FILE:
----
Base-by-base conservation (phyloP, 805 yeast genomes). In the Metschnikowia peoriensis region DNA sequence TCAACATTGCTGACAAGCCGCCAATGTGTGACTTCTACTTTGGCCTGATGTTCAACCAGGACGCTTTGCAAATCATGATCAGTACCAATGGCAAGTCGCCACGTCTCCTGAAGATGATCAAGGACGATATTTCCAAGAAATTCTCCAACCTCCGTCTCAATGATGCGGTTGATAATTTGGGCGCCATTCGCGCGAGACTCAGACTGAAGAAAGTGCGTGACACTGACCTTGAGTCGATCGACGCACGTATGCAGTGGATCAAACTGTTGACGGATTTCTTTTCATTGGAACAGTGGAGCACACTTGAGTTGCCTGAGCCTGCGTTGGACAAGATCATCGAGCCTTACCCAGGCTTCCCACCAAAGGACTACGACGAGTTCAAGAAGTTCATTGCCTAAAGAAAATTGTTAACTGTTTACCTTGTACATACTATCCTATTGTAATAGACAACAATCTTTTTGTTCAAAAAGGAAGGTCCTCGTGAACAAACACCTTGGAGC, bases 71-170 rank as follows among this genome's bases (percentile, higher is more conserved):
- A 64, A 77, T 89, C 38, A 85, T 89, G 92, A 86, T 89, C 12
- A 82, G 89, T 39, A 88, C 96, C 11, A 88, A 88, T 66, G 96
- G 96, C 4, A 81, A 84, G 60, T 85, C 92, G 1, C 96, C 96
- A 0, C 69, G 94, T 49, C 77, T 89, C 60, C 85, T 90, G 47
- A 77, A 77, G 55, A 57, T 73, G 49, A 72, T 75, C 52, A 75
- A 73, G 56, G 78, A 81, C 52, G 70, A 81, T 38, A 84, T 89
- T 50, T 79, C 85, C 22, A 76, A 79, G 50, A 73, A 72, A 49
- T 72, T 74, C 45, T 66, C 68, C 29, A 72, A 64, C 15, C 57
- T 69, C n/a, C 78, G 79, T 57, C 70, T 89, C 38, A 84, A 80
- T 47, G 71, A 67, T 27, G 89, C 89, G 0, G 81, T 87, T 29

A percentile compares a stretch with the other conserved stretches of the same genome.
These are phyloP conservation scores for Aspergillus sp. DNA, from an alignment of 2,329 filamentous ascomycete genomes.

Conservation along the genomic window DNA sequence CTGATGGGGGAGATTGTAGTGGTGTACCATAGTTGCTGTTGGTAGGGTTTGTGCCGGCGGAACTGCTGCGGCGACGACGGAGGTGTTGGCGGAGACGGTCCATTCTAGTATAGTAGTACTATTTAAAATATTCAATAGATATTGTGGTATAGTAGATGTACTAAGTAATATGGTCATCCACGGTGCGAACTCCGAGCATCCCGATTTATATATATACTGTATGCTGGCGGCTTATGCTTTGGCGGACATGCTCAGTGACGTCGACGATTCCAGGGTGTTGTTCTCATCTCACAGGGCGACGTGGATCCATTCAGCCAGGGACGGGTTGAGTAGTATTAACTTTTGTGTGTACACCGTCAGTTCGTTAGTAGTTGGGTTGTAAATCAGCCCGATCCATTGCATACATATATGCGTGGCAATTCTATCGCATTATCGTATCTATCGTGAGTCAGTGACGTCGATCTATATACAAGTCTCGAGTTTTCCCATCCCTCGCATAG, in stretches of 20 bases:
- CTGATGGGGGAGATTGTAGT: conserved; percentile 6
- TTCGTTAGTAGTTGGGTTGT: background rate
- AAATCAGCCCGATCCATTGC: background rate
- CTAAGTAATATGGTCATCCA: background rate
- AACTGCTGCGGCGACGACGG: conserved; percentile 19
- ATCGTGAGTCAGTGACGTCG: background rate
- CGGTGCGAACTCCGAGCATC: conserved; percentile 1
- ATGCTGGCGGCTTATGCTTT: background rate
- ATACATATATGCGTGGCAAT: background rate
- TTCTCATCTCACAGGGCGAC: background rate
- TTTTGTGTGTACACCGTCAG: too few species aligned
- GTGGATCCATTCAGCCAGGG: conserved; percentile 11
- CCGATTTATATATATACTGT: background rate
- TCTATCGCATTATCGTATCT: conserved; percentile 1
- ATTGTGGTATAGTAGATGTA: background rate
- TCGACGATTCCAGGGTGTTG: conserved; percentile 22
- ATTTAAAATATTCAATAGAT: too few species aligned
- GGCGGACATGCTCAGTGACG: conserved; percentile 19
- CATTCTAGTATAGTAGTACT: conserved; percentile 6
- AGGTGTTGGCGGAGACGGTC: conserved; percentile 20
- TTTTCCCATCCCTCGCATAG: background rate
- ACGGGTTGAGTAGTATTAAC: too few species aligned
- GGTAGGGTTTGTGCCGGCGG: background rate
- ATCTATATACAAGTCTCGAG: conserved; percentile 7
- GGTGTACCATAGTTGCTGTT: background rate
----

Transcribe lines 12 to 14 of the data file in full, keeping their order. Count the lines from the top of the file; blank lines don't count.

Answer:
A percentile compares a stretch with the other conserved stretches of the same genome.
These are phyloP conservation scores for Aspergillus sp. DNA, from an alignment of 2,329 filamentous ascomycete genomes.

Conservation along the genomic window DNA sequence CTGATGGGGGAGATTGTAGTGGTGTACCATAGTTGCTGTTGGTAGGGTTTGTGCCGGCGGAACTGCTGCGGCGACGACGGAGGTGTTGGCGGAGACGGTCCATTCTAGTATAGTAGTACTATTTAAAATATTCAATAGATATTGTGGTATAGTAGATGTACTAAGTAATATGGTCATCCACGGTGCGAACTCCGAGCATCCCGATTTATATATATACTGTATGCTGGCGGCTTATGCTTTGGCGGACATGCTCAGTGACGTCGACGATTCCAGGGTGTTGTTCTCATCTCACAGGGCGACGTGGATCCATTCAGCCAGGGACGGGTTGAGTAGTATTAACTTTTGTGTGTACACCGTCAGTTCGTTAGTAGTTGGGTTGTAAATCAGCCCGATCCATTGCATACATATATGCGTGGCAATTCTATCGCATTATCGTATCTATCGTGAGTCAGTGACGTCGATCTATATACAAGTCTCGAGTTTTCCCATCCCTCGCATAG, in stretches of 20 bases: